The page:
The SELinux Developer Summit went pretty well yesterday. It was a long day: 10 hours of talks and discussions with about forty developers attending.
I’ve just uploaded slides from the talks, which may be found next to their respective entries in the schedule.
Some of the talks I found particularly useful/interesting:
- Josh Brindle on SELinux in Ubuntu. They’re making good progress, although the idea of SELinux is to introduce ubiquitous, generalized MAC security, so he is advocating they enable SELinux by default as is done in Fedora, and as you typically do with other OS security layers.
- John Weeks from Sun talking about OpenSolaris FMAC (introducing Flask/TE to their OS). It was interesting to see a dtrace graph of the AVC operating—a kernel mechanism for which I’ve developed an abstract mental model but never “seen”.
- Dan Walsh Talking about his ongoing work in utilizing SELinux to create practical security features for everyday users.
The above is from a demonstration where nsplugin (the framework for Firefox plugins, i.e. where flash etc. is run) is being sandboxed by SELinux, so that a flawed or malicious plugin cannot be used to snoop your keystrokes. In this case, a simulated (and trivial) exploit was blocked from capturing internet banking passwords by SELinux.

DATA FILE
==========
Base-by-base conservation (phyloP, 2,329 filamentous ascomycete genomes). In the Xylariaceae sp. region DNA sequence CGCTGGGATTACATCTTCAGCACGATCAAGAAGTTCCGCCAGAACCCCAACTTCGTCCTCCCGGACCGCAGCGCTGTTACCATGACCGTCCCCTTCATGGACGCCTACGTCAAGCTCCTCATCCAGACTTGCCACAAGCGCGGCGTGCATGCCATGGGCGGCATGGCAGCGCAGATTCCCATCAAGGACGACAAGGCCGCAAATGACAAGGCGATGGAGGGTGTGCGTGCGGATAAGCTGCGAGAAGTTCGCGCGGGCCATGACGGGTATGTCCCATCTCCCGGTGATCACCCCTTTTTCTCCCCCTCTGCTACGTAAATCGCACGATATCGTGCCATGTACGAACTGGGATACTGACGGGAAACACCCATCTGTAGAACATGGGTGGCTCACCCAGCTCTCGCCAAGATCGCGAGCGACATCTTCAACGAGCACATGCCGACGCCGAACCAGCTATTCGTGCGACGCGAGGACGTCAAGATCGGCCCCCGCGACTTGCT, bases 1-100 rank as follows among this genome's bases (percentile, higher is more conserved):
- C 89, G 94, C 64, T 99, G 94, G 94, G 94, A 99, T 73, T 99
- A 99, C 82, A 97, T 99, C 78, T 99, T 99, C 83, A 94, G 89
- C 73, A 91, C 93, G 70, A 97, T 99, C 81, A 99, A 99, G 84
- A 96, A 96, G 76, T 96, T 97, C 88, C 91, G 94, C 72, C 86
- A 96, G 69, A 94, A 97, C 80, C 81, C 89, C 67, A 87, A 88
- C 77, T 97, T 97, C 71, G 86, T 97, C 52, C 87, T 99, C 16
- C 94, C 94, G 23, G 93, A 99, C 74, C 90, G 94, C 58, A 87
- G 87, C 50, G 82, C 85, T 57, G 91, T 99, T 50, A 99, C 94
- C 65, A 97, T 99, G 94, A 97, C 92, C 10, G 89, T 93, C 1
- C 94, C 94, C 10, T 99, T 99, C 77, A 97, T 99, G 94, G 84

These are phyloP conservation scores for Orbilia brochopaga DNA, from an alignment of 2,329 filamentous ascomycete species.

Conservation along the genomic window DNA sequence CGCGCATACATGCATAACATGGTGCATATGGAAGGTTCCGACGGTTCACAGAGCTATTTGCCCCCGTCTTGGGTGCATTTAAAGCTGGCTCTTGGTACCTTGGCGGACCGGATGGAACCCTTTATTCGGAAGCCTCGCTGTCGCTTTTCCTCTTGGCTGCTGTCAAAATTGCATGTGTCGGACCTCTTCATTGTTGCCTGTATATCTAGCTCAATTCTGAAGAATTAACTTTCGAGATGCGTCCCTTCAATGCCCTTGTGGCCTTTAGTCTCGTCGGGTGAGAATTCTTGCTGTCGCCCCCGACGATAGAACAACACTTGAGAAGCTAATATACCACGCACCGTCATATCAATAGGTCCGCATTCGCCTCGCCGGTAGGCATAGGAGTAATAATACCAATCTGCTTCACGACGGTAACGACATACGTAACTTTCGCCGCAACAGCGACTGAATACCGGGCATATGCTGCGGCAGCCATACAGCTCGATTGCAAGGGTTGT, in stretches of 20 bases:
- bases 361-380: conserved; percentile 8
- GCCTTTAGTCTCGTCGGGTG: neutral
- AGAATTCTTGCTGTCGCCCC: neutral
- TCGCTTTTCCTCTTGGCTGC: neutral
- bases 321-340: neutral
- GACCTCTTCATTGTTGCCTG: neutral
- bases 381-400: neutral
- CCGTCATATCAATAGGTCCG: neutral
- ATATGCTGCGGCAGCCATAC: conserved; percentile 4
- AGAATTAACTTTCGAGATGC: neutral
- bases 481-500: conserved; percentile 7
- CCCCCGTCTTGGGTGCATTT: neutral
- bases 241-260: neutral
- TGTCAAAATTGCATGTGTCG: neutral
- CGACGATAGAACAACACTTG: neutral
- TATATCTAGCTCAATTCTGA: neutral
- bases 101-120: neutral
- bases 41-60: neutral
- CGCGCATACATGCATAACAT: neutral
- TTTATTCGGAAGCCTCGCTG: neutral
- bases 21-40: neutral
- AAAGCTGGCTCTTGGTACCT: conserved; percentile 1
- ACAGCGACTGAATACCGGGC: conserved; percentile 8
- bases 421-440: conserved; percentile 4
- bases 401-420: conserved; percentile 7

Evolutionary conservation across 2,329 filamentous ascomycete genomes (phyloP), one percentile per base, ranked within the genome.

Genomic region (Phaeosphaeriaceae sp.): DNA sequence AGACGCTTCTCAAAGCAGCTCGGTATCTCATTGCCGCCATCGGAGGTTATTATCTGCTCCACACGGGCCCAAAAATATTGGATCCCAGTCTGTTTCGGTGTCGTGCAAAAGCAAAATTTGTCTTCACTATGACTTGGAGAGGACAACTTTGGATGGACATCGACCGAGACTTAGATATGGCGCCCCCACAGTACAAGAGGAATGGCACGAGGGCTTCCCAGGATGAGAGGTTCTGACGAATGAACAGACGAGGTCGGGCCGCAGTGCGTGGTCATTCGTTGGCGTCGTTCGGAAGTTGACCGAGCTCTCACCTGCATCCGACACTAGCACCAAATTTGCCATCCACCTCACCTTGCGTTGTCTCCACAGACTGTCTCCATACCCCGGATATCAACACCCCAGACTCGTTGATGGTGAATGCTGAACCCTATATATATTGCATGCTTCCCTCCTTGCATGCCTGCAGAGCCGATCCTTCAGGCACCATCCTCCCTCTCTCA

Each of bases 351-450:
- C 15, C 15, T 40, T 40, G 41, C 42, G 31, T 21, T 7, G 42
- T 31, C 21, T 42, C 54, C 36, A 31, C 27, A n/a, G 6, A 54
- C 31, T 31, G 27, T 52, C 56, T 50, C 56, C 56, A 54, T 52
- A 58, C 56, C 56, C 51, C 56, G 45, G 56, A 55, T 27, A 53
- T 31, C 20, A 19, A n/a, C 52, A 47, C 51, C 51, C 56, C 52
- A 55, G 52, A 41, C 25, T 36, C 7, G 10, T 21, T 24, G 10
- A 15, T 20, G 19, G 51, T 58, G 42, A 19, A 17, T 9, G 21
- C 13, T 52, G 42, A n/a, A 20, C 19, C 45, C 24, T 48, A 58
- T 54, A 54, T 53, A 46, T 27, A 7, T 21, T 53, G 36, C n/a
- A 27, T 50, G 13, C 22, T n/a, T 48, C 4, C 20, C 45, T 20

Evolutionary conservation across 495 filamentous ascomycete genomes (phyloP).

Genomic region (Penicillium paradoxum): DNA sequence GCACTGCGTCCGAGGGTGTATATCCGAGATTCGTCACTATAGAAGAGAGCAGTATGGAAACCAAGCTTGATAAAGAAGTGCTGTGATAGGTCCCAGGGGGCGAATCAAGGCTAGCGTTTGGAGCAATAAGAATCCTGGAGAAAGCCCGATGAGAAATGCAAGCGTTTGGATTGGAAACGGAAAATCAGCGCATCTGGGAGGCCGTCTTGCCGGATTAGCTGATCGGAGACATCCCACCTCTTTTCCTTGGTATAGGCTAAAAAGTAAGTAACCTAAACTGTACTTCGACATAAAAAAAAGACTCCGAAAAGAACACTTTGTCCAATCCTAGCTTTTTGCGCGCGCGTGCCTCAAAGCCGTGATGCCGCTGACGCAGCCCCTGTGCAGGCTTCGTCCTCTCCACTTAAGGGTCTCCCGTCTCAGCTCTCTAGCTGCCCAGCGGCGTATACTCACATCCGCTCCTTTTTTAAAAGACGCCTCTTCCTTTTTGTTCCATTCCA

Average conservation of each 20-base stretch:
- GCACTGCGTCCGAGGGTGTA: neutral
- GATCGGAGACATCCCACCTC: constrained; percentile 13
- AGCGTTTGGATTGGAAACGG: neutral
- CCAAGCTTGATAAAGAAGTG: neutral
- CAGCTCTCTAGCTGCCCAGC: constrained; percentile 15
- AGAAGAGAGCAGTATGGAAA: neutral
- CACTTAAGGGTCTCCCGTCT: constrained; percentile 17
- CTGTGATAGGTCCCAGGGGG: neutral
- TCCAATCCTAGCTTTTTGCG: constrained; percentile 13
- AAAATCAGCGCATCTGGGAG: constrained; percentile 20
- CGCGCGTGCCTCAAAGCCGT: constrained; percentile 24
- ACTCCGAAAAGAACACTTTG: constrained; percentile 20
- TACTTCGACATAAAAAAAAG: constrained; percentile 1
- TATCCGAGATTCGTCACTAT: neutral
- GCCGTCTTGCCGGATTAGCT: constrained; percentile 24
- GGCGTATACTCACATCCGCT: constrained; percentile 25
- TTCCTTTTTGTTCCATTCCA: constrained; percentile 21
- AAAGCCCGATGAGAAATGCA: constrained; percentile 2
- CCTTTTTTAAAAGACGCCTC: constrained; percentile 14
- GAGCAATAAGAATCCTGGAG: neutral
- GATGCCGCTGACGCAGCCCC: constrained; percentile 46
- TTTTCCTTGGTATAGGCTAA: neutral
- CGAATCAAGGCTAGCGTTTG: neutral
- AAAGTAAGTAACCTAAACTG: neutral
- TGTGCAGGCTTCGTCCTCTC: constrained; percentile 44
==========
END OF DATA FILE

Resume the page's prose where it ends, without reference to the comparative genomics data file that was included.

Btw, Dan will be demonstrating this today during his OLS talk on Confining the User. There’s a lot of really cool stuff coming in this area & the talk should be well worth attending.
- Karl MacMillan on alternatives to comprehensive least-privilege, where he described some ideas and plans for simplifying the way SELinux policy is deployed for general purpose use. He has some really promising ideas on reducing the granularity of the policy while still maintaining strong security. This can lead to simpler and smaller policy, which is important for all kinds of users.
- Peter White talked about two higher-level languages being developed to express SELinux policy, Lobster and Shrimp, which will introduce features such as type checking and object orientation to the policy language area. Peter is a Haskell guy, and it all looks very promising.
Yuichi Nakamura talking about embedded systems and SELinux.
The format worked reasonably well—a series of short talks and discussions—although it would have been nicer to have a more relaxed schedule and more time for deep discussions on specific issues. There’s already been discussion of what to do next year, and we may move it to a two-day event. Certainly, I think we’ll want to have it again in conjunction with a major developer conference, which makes it a good environment for collaboration with the wider FOSS community.
For those that couldn’t make it this year, I believe notes were taken and will be sent out to the mailing list. There are more photos here.